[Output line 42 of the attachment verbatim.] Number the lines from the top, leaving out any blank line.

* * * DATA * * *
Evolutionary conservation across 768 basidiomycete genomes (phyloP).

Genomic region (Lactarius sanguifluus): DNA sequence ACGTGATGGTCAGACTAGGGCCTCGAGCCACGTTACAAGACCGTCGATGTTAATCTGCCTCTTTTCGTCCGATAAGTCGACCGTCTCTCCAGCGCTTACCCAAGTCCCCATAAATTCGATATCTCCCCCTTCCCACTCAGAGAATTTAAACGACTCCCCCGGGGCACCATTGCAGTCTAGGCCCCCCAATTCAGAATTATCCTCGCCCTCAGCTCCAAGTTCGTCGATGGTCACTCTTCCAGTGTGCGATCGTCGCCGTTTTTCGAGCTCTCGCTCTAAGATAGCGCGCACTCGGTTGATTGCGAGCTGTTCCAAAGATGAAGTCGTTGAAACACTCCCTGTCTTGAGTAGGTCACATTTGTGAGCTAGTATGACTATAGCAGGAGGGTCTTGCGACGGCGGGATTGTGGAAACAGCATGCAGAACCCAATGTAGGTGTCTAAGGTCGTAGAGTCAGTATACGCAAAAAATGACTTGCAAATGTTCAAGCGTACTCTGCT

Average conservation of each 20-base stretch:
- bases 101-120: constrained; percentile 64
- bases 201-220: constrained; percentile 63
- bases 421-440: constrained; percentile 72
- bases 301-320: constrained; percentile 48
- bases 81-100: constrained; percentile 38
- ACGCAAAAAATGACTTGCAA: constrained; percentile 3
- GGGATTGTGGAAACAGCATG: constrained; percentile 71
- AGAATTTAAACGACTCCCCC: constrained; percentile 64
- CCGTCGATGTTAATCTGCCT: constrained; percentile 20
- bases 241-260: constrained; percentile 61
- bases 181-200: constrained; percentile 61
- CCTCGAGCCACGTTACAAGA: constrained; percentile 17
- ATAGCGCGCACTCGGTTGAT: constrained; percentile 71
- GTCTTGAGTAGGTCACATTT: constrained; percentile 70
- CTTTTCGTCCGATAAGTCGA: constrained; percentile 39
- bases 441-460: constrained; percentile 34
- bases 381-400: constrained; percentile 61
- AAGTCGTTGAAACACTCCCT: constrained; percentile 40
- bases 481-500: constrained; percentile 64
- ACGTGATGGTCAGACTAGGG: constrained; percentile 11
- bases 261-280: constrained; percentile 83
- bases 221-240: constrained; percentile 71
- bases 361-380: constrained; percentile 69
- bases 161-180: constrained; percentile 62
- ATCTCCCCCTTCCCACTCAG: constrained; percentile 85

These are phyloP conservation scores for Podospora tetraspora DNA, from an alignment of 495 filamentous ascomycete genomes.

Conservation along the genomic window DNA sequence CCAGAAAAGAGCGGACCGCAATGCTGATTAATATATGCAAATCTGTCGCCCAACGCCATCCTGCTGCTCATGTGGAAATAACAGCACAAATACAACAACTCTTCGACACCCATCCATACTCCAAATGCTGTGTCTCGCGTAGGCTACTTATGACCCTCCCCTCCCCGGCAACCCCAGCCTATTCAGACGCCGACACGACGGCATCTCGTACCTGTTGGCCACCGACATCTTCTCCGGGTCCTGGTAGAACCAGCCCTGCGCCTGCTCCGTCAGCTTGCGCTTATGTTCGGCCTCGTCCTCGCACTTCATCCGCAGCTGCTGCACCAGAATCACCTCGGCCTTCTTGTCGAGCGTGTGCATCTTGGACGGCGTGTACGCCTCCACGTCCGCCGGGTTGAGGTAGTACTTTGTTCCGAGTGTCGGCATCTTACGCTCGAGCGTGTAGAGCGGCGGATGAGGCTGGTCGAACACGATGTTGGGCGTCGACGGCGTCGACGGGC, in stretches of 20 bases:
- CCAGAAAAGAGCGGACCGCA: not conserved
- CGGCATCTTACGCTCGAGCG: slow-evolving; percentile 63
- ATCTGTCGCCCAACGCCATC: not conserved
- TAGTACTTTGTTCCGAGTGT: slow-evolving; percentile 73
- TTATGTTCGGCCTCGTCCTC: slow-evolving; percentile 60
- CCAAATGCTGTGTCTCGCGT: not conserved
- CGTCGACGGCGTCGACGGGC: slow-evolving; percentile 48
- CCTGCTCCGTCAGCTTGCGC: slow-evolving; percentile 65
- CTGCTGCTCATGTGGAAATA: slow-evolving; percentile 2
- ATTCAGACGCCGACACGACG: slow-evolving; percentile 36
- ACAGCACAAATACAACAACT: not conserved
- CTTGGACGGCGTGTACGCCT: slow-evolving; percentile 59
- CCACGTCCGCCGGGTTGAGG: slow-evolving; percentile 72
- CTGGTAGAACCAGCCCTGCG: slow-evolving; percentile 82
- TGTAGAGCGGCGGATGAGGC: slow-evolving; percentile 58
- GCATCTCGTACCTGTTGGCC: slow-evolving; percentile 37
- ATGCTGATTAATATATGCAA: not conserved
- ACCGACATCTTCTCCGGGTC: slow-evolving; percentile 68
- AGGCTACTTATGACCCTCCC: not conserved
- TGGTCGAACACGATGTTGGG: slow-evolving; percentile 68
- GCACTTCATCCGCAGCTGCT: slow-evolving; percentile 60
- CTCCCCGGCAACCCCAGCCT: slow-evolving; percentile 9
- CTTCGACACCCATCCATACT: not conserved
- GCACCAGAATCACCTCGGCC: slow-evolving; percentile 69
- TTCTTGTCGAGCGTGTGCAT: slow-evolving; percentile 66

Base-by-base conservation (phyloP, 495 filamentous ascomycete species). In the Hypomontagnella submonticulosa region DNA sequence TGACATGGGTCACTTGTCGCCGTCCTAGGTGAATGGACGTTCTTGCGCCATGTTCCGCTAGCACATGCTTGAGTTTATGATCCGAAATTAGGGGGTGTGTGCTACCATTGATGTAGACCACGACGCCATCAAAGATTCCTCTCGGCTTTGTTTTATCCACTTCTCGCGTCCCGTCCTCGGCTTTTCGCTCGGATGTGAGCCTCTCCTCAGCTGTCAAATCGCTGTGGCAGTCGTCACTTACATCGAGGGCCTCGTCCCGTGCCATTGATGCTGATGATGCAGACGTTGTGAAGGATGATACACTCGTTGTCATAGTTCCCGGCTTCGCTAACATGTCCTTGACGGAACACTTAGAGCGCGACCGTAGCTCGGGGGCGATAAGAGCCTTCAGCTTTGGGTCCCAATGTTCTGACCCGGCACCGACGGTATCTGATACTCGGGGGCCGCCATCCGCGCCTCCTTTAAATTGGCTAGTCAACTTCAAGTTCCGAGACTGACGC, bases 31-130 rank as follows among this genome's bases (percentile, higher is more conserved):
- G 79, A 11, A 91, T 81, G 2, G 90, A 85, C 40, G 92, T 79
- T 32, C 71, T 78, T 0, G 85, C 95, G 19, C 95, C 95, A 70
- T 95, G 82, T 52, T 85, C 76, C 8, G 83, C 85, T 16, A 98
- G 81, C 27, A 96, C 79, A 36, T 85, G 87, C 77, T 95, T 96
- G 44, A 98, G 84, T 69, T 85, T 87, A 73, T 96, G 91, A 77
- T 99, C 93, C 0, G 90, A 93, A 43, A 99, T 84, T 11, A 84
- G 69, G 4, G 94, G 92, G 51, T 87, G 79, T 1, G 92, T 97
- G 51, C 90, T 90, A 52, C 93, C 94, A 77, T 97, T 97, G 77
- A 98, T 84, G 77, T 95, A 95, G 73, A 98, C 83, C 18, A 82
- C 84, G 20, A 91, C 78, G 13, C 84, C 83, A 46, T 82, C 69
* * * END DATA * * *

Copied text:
- CTTGGACGGCGTGTACGCCT: slow-evolving; percentile 59